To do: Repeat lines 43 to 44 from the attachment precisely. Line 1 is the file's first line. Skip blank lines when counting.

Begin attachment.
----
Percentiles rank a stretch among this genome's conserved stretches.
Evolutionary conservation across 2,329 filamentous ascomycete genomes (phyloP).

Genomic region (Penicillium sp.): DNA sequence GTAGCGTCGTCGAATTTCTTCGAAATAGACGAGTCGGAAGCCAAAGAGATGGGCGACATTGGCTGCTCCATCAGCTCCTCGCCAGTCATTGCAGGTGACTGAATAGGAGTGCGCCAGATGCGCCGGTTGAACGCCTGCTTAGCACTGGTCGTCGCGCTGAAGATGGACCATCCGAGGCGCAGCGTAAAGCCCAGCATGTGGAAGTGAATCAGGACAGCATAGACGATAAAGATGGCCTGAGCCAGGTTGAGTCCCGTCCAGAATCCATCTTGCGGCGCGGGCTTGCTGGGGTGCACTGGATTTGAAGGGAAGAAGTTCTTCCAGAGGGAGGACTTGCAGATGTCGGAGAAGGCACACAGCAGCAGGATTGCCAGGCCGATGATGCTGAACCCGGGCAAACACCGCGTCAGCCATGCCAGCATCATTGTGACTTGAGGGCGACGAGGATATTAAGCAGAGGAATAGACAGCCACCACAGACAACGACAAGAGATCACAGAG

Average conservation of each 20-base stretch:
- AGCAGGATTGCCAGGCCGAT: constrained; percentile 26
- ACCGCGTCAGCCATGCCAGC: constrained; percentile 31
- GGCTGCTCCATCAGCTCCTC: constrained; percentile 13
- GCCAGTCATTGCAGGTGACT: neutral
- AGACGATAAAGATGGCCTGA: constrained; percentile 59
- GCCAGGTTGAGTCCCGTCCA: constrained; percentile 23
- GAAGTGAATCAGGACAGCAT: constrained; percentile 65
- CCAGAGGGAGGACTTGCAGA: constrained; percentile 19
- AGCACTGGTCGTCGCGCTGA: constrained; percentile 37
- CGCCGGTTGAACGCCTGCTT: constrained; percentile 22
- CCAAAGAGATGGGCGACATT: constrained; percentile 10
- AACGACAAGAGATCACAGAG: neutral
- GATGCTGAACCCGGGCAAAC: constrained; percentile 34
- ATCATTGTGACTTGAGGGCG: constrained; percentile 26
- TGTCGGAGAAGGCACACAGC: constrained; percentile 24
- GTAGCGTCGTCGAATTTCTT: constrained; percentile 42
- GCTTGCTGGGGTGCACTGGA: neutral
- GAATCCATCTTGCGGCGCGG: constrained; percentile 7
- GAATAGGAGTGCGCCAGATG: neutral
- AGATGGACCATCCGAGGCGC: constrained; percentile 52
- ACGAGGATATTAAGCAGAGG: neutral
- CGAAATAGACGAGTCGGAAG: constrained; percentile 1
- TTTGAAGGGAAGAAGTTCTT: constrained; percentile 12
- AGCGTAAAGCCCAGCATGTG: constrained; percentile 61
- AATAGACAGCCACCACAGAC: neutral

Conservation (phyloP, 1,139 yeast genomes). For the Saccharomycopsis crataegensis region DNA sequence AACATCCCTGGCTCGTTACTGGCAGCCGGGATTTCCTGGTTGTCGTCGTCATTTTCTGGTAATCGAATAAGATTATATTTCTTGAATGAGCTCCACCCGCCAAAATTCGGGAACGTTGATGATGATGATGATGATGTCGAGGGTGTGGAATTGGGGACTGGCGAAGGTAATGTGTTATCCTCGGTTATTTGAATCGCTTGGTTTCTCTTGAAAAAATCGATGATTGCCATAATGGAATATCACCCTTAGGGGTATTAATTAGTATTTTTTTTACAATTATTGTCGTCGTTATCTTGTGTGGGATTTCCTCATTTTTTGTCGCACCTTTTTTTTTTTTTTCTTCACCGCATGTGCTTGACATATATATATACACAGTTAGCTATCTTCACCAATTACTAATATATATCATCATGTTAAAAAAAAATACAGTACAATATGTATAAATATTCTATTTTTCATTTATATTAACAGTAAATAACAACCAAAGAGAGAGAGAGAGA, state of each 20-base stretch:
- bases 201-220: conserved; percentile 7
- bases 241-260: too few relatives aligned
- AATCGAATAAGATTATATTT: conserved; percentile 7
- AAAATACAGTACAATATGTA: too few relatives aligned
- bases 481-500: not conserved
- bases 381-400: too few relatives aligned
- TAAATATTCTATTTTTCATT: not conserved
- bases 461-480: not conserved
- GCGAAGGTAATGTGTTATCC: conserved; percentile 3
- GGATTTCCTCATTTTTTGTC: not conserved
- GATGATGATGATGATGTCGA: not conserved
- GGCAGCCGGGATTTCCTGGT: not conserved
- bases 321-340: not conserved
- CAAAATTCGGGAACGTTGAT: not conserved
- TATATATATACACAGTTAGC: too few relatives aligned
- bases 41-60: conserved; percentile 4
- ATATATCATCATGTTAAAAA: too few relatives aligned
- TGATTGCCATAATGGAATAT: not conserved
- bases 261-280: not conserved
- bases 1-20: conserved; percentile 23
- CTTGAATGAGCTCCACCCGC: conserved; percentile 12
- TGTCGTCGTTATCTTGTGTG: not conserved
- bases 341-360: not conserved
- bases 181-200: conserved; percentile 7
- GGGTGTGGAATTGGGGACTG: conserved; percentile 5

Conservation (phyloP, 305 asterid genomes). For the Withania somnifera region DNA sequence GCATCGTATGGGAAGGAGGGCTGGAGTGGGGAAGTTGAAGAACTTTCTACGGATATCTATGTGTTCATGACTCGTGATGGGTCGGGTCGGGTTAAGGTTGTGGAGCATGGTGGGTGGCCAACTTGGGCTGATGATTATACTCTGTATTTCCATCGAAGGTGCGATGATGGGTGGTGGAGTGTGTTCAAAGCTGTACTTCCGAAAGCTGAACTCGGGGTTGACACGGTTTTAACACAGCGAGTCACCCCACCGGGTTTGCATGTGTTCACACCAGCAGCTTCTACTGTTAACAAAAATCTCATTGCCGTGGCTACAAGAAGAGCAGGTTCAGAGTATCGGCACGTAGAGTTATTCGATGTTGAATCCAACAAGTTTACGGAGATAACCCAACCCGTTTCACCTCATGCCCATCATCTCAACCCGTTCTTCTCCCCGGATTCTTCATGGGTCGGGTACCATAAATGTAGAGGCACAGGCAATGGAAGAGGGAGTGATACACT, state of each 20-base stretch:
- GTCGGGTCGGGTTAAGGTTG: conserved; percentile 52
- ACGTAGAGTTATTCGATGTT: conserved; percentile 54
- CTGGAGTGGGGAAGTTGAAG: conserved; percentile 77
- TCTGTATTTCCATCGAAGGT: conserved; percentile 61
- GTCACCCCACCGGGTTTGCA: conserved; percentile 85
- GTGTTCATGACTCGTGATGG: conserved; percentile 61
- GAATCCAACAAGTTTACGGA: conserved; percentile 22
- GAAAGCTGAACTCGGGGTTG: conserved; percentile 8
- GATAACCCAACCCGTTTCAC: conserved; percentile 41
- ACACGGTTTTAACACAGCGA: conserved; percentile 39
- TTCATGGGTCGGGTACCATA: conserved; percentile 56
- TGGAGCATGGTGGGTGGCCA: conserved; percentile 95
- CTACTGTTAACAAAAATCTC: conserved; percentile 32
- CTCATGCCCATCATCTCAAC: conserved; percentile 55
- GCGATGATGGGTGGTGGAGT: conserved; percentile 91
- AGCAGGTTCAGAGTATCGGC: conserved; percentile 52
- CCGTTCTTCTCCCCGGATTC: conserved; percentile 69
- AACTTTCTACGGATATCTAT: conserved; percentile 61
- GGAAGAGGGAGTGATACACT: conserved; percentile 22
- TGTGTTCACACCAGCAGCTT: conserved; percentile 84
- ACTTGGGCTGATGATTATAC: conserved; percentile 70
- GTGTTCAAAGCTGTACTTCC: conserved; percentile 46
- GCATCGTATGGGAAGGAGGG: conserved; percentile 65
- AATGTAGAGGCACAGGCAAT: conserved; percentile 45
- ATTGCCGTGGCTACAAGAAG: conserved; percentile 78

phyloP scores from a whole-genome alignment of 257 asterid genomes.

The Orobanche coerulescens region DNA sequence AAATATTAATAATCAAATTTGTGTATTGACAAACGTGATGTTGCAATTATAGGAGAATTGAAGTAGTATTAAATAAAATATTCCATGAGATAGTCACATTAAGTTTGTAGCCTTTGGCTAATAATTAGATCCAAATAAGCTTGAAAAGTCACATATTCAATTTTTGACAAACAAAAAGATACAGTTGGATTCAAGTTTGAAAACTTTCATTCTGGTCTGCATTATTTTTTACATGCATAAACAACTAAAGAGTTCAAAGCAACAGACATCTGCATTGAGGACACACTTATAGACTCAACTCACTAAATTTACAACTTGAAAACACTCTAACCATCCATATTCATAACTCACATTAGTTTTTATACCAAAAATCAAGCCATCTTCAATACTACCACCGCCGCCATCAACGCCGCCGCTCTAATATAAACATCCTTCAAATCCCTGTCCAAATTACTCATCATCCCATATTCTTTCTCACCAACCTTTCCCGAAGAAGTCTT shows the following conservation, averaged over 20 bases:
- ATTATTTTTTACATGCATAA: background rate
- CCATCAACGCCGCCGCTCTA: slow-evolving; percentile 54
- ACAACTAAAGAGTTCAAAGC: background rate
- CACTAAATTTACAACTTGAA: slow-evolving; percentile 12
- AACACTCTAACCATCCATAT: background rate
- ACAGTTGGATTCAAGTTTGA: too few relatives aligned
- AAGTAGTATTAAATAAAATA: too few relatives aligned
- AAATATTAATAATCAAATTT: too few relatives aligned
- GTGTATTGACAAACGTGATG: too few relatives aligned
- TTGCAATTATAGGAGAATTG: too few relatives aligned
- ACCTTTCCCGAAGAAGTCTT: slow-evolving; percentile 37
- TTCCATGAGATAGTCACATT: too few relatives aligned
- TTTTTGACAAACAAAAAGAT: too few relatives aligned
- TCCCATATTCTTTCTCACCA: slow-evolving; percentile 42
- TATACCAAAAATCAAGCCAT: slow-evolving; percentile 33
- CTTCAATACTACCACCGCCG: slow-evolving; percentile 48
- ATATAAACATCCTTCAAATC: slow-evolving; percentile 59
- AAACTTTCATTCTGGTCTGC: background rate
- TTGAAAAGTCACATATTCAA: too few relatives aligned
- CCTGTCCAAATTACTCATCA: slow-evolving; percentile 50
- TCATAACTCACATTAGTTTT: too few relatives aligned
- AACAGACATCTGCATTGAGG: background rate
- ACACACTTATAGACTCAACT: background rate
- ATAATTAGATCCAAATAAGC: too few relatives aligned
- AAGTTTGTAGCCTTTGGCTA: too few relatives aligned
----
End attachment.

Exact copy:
- bases 321-340: not conserved
- CAAAATTCGGGAACGTTGAT: not conserved